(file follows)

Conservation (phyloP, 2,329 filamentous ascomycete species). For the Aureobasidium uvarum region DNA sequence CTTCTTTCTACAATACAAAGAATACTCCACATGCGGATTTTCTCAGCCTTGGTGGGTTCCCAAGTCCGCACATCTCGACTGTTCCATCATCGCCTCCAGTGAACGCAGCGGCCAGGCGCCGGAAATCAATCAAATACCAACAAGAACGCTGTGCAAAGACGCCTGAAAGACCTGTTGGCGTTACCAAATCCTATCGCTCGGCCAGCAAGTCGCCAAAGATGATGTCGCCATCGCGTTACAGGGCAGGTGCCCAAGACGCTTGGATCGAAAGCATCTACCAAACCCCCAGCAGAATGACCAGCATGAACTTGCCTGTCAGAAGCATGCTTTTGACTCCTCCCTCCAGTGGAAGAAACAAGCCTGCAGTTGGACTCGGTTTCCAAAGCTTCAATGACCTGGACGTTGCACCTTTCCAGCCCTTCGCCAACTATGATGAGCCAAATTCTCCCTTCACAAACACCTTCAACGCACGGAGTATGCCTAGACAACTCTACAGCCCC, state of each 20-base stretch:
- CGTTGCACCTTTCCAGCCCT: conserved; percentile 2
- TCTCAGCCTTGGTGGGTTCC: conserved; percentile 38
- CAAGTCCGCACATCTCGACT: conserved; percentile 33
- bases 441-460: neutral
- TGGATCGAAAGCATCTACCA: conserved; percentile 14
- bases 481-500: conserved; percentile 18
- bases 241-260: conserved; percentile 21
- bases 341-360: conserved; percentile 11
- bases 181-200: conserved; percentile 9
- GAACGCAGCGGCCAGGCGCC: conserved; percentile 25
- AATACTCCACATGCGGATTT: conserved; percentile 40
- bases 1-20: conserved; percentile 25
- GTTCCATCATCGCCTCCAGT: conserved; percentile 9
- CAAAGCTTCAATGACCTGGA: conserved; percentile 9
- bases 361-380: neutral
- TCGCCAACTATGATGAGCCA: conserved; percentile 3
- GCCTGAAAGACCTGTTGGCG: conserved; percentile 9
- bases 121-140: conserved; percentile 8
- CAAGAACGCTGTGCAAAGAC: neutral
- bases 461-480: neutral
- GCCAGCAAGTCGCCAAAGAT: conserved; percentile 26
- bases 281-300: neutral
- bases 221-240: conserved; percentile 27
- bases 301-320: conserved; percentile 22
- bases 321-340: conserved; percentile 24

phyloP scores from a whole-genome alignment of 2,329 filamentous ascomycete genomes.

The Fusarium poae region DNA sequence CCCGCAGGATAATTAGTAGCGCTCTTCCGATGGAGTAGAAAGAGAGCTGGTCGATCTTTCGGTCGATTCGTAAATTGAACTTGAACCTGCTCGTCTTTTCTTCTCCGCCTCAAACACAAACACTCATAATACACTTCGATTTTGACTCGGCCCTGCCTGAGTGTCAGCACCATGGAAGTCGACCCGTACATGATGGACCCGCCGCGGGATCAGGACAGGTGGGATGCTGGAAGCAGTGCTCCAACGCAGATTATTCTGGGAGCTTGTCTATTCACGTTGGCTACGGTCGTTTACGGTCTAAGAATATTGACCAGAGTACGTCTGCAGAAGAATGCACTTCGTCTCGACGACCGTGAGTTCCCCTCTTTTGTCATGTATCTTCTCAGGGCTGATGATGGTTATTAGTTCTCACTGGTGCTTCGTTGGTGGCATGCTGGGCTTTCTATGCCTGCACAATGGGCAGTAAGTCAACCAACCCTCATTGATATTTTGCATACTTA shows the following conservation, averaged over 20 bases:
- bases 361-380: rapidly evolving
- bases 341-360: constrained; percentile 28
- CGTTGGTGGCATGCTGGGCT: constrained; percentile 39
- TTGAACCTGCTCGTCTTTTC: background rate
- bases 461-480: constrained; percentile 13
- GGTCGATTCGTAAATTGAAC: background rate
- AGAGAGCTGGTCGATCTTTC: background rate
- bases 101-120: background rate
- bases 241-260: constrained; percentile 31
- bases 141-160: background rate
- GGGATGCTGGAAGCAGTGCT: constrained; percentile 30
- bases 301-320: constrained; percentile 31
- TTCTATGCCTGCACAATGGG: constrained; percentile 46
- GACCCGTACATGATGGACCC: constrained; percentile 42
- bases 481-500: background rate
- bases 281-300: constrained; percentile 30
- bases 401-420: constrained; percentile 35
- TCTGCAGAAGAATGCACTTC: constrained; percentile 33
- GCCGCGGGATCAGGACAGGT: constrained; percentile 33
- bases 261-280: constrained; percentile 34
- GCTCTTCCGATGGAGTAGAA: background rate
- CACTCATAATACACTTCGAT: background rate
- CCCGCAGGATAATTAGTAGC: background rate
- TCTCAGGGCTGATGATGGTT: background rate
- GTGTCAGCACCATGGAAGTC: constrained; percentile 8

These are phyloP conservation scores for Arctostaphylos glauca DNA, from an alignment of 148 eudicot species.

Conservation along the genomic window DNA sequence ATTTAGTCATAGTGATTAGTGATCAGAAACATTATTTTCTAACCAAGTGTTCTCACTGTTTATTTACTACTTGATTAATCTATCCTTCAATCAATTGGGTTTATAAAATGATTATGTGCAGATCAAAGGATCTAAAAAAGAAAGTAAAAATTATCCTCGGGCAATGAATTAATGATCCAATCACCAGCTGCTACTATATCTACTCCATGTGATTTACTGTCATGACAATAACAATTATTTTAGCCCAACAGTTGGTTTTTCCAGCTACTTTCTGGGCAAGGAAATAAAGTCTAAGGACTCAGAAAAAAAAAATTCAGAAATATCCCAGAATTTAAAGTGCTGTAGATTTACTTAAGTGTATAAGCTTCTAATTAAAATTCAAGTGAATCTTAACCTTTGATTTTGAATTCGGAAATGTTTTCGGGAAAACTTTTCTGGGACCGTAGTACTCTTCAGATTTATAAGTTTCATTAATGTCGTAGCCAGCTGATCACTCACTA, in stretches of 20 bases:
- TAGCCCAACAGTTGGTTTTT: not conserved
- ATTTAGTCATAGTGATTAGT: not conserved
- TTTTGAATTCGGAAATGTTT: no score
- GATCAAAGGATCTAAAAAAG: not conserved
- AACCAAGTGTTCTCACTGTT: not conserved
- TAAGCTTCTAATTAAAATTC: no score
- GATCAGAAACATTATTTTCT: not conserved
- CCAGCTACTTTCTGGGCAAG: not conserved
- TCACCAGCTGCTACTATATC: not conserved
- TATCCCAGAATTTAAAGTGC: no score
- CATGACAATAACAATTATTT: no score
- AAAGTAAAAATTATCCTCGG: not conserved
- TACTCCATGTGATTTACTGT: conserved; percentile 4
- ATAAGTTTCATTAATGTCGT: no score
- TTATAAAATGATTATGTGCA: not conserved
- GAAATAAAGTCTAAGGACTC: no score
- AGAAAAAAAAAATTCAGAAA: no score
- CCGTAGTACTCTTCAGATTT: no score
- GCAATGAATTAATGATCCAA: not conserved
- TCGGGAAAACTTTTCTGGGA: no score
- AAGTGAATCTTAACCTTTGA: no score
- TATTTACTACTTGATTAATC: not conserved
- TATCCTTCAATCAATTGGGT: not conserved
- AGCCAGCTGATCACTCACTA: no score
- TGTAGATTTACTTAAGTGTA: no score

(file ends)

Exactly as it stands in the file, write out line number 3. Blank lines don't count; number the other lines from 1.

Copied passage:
- TCTCAGCCTTGGTGGGTTCC: conserved; percentile 38